One way scientists can estimate a person’s risk for a wide range of diseases is a measure called a polygenic score. The score is based on the variants in that person’s genes and how closely those variants are associated with the risk for disease among large groups of people who have similar genetic traits.

The measure holds promise not only for identifying risk for disease but also for guiding personalized treatments. But a new UCLA study, published in the journal Nature, found that polygenic scores fail to account for the wide range of genetic diversity across all ancestries.

“Polygenic scores can estimate the likelihood of an individual having a certain trait by pulling together and analyzing the small effects of thousands to millions of common genetic variants into a single score, but their performance among individuals from diverse genetic backgrounds is limited,” said Bogdan Pasaniuc, a UCLA Health expert in statistical and computational methods for understanding genetic risk factors for common diseases.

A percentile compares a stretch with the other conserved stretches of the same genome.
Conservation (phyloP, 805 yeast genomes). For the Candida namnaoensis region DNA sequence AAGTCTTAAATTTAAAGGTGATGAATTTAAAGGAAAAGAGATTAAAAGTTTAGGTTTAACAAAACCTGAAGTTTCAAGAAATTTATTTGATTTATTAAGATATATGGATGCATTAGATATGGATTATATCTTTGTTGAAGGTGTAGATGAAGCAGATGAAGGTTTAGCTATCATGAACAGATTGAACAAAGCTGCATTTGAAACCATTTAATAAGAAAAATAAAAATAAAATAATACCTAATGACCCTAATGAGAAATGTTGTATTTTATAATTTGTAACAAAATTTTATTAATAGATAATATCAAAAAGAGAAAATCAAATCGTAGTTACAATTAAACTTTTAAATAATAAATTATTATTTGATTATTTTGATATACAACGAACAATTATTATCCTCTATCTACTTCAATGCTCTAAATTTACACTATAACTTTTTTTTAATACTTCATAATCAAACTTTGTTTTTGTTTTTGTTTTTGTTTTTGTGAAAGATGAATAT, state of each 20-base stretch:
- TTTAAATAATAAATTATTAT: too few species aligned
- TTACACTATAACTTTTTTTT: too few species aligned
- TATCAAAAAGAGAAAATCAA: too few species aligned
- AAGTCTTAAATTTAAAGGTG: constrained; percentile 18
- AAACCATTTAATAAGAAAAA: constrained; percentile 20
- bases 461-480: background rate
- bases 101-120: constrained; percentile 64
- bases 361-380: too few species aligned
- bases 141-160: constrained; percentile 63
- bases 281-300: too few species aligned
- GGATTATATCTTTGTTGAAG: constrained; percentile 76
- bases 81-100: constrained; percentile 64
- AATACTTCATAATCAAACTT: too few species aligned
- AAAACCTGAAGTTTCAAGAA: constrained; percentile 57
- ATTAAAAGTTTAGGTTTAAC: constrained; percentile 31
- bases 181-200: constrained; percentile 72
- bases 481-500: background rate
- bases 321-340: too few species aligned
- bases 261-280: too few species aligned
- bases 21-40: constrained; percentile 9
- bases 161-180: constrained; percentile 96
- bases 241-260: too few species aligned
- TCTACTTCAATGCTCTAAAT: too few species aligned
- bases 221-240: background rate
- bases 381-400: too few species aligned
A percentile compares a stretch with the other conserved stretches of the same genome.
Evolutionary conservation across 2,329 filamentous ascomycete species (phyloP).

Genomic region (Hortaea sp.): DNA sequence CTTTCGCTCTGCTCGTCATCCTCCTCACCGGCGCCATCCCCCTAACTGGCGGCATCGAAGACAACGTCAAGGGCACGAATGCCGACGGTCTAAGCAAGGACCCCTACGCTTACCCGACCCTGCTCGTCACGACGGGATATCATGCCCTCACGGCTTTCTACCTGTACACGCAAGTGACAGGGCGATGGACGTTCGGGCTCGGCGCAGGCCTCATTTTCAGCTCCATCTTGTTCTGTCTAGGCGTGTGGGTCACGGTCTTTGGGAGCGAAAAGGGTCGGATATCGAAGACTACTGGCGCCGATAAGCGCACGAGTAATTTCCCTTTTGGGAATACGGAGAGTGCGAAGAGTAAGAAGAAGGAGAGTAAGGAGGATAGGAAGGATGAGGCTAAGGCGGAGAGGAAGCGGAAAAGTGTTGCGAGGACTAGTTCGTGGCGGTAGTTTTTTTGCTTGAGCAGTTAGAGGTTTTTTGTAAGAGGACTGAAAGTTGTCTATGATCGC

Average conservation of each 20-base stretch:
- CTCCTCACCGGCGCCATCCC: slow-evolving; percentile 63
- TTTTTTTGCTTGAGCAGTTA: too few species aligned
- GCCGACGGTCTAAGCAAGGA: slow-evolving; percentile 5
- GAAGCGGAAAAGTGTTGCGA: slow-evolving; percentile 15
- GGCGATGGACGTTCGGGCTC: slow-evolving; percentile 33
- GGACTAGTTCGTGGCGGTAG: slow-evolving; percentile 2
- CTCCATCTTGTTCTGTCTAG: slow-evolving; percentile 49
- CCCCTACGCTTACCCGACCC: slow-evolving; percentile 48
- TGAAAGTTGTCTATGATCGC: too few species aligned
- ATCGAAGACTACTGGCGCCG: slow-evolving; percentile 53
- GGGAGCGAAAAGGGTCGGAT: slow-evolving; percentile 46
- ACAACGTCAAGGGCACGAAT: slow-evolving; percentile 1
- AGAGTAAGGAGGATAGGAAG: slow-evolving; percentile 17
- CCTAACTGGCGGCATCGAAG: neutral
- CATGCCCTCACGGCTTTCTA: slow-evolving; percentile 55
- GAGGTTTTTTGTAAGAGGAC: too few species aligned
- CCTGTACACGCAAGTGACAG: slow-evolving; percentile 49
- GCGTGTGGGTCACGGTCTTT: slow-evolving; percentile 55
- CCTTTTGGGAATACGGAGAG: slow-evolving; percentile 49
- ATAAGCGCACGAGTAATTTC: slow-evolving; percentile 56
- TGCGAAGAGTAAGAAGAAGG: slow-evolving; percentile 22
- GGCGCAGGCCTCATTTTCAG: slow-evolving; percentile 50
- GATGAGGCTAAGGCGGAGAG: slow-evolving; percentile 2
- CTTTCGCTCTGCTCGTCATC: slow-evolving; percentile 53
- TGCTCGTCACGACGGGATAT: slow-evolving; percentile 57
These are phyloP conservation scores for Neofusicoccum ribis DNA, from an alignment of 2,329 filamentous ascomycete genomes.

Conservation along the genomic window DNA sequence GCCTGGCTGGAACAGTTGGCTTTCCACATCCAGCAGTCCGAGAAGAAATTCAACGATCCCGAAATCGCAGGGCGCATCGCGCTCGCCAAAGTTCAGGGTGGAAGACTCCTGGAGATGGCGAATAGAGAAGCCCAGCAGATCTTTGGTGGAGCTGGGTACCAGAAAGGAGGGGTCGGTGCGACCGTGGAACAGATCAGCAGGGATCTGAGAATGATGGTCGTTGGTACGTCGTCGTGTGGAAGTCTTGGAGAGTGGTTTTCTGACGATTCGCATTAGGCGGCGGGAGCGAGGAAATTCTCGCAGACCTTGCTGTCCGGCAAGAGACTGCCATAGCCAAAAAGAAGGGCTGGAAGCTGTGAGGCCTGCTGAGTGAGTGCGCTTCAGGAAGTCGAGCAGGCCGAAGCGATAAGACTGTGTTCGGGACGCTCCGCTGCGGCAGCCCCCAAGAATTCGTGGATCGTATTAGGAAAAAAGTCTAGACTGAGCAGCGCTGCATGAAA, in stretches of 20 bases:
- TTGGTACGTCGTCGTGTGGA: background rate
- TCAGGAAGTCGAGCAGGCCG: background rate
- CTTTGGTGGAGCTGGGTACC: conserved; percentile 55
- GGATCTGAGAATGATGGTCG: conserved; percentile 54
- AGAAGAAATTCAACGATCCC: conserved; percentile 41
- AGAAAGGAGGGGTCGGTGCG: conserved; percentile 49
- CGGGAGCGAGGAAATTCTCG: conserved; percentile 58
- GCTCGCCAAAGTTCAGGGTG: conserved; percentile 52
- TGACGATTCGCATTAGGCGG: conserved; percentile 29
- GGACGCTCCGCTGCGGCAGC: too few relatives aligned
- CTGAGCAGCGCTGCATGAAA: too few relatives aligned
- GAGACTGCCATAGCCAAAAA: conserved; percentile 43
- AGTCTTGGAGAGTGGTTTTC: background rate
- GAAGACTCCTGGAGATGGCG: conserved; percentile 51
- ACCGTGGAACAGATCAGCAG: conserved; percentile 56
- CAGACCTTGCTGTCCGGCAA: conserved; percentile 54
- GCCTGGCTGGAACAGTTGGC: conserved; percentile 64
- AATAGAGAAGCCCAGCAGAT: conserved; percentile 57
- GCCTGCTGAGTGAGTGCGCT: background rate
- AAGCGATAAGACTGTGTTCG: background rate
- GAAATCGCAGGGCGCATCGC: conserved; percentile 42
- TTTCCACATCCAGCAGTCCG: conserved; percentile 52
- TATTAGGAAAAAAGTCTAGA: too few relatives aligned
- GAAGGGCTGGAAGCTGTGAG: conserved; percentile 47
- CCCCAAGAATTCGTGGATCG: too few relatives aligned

The UCLA researchers developed a method to evaluate polygenic scores’ accuracy at the individual level. To test it, they applied polygenic scores for 84 complex traits to data from more than 35,000 people in the UCLA ATLAS Precision Health Biobank, one of the world’s most diverse biobanks.

Read the full news release on the UCLA Health website.